AWWU director takes on second role leading Anchorage’s hydropower utility

Anchorage Water and Wastewater Utility General Manager Mark Corsentino has taken on a second role with the municipality as director of the Anchorage Hydropower Utility.

In a unanimous vote, the Anchorage Assembly confirmed Corsentino’s appointment by Mayor Suzanne LaFrance during a meeting late Tuesday afternoon. Corsentino will take on the additional duty while continuing as general manager of AWWU.

“Mark is known across the municipality as a subject matter expert and someone we can rely on, and who his team has relied on for both steady and innovative leadership,” LaFrance said during his confirmation hearing Tuesday.

LaFrance and Assembly leaders said filling the role is a critical step toward reinstating the municipality’s voting rights within the Eklutna Hydroelectric Project owners group.

The Regulatory Commission of Alaska revoked the city’s voting rights in 2020, saying the city did not have a qualified executive overseeing the hydropower utility. The position remained vacant until Corsentino’s appointment this week.

Corsentino meets the necessary qualifications, said Assembly Vice Chair Meg Zaletel.

“Primarily, he has experience in prudently running a utility and with power transmission along the Railbelt,” she said.


The municipality owns 53% of the Eklutna Hydroelectric Project, alongside the Chugach and Matanuska electric associations.

Corsentino’s appointment comes as Gov. Mike Dunleavy is considering a final proposal from the electric utilities in a legally required effort to return water flow and possibly salmon to much of the Eklutna River.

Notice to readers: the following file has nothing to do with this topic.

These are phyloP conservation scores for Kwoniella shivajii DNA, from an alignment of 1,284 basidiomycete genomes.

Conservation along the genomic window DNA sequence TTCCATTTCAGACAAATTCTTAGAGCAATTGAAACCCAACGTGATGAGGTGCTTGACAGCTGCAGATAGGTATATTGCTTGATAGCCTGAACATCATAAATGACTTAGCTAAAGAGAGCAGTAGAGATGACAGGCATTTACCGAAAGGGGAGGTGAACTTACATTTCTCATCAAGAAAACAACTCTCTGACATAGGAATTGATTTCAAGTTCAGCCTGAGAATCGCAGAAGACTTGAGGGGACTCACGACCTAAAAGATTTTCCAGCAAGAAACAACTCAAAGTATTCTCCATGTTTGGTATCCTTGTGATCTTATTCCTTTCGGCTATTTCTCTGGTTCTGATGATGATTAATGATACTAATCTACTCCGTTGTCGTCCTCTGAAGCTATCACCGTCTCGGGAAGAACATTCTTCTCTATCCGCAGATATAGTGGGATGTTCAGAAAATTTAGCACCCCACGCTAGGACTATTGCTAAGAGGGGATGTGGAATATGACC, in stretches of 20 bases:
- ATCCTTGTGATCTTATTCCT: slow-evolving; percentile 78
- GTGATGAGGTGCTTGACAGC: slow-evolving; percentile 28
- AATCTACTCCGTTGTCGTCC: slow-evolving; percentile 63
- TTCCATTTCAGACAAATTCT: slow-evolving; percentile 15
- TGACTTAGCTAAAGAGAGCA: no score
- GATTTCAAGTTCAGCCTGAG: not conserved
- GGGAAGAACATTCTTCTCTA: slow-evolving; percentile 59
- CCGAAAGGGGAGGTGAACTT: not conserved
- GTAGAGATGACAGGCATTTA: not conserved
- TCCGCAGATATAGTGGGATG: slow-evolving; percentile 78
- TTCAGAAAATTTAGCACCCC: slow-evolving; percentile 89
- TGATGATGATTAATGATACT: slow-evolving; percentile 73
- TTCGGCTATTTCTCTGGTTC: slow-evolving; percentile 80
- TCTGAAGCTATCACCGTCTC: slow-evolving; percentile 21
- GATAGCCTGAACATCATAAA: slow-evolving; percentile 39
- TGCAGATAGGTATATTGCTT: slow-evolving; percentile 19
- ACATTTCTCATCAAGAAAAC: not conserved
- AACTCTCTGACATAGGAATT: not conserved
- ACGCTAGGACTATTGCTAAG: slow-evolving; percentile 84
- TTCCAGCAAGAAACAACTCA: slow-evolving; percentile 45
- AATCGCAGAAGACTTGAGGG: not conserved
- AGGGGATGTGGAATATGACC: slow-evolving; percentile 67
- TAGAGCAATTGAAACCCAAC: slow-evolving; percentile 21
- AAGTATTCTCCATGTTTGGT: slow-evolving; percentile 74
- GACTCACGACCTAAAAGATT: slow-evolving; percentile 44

The Anchorage Assembly, the Dena’ina village of Eklutna and some conservation groups have opposed the plan because it would not restore water flow to the full length of the river, nor would it allow fish passage into Eklutna Lake.

Assembly leaders say the lack of voting rights has essentially left the Chugach and Matanuska electric associations in charge of the plan, despite the municipality being the majority owner of the dam and despite potential impacts to property taxpayers, utility ratepayers and the city’s drinking water.

The RCA in April denied a bid from the Assembly calling for it to restore the city’s voting power.

Corsentino’s role “is important to ensuring the municipality has a seat at the table when it comes to the Fish and Wildlife process and the future of Eklutna. It is also a position with a lot of potential for innovation,” LaFrance said.

While on the campaign trail, LaFrance said that the city should be working toward full restoration of the 12-mile river but, given the natural gas shortage facing Railbelt communities, “full restoration is not feasible at this juncture.”

Assembly Chair Christopher Constant in a statement Wednesday said the appointment “provides exciting opportunities for the municipality to pursue new forms of renewable energy in response to the Cook Inlet gas shortage.”

During his confirmation hearing Tuesday, Corsentino said he is a licensed civil engineer who’s committed to upholding “integrity, objectivity, fairness and impartiality for the benefit of the public.”

Corsentino said he believes hydropower from Eklutna can be retained “but with the caveats and recognition of the problem that all energy sources create.”

“At the end of the day, the benefits they create, we have to be fair or partial and find common ground to come up with innovative solutions to reconcile and appease all the different interests,” he said.

Emily Goodykoontz

Emily Goodykoontz is a reporter covering Anchorage local government and general assignments. She previously covered breaking news at The Oregonian in Portland before joining ADN in 2020. Contact her at